Subsidies for Food Safety Tracing Technologies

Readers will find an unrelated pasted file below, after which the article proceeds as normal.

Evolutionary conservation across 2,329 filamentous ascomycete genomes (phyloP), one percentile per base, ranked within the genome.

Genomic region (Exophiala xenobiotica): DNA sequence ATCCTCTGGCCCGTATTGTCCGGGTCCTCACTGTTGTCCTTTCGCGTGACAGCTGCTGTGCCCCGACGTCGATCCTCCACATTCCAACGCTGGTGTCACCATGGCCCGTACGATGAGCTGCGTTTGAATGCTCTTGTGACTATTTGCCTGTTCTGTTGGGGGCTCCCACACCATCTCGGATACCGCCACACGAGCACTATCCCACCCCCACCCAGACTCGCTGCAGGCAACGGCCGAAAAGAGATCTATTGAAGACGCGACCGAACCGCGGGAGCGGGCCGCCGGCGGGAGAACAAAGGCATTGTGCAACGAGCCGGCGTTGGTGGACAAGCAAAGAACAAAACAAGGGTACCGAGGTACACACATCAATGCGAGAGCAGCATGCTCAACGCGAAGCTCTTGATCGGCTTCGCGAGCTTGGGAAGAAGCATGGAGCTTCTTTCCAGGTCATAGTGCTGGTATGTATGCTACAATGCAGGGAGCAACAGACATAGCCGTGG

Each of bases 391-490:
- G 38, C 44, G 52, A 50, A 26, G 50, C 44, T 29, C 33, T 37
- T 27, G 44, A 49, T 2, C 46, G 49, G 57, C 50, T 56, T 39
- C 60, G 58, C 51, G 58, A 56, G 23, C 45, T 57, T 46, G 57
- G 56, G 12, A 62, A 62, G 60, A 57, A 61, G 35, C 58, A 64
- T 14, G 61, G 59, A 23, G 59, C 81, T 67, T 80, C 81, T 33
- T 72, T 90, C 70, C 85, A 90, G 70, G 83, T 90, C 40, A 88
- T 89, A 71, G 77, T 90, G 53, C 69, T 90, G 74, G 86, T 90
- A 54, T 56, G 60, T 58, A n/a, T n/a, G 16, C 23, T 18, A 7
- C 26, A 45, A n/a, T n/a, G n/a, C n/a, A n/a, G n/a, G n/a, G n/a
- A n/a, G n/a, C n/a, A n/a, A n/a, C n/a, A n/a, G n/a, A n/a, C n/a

Derek Singleton a Market Analyst for Software Advice has recently published an article calling for the government to subsidize technology purchasing and maintenance for food producers falling under new regulations put forth in the Food Safety Modernization Actsigned into law at the start of this year. According to the Huffington Post “The $1.4 billion bill mainly expands the reach and regulatory powers of the Food and Drug Administration. The FDA oversees production of all food products with the exception of meat, poultry and dairy, which fall under the jurisdiction of the U.S. Department of Agriculture.” Singelton argues “Installing a traceability system is downright expensive – in the neighborhood of $200,000. Companies have to purchase an expensive software system, scanners, and register unique ID numbers to trace food throughout the supply chain. Then there is maintenance and support that comes along with it.” He continues “Providing government incentives for traceability systems is not without precedent. Our Canadian neighbors recently implemented the Food Safety and Traceability Initiative. The government set aside $1.3 billion dollars over the next five years and has gotten hundreds of companies to apply for the incentive. This initiative can be used as a template for the success that can be realized when an incentive program is put into place.” Thanks to Singelton for his well researched blog post. My only critique is that many food companies have been scaling up for years from the fields to the processing plants and the dramatic increase in food related illness is their fault. They have been externalizing the costs of unsanitary working and processing conditions for too long and many of those main perpetrators need to pay for all of the costs associated with their mistakes, including the tracing technology. That said, for smaller businesses with no track record of recalls some government help could go a long way if they are going to fall under these new regulations.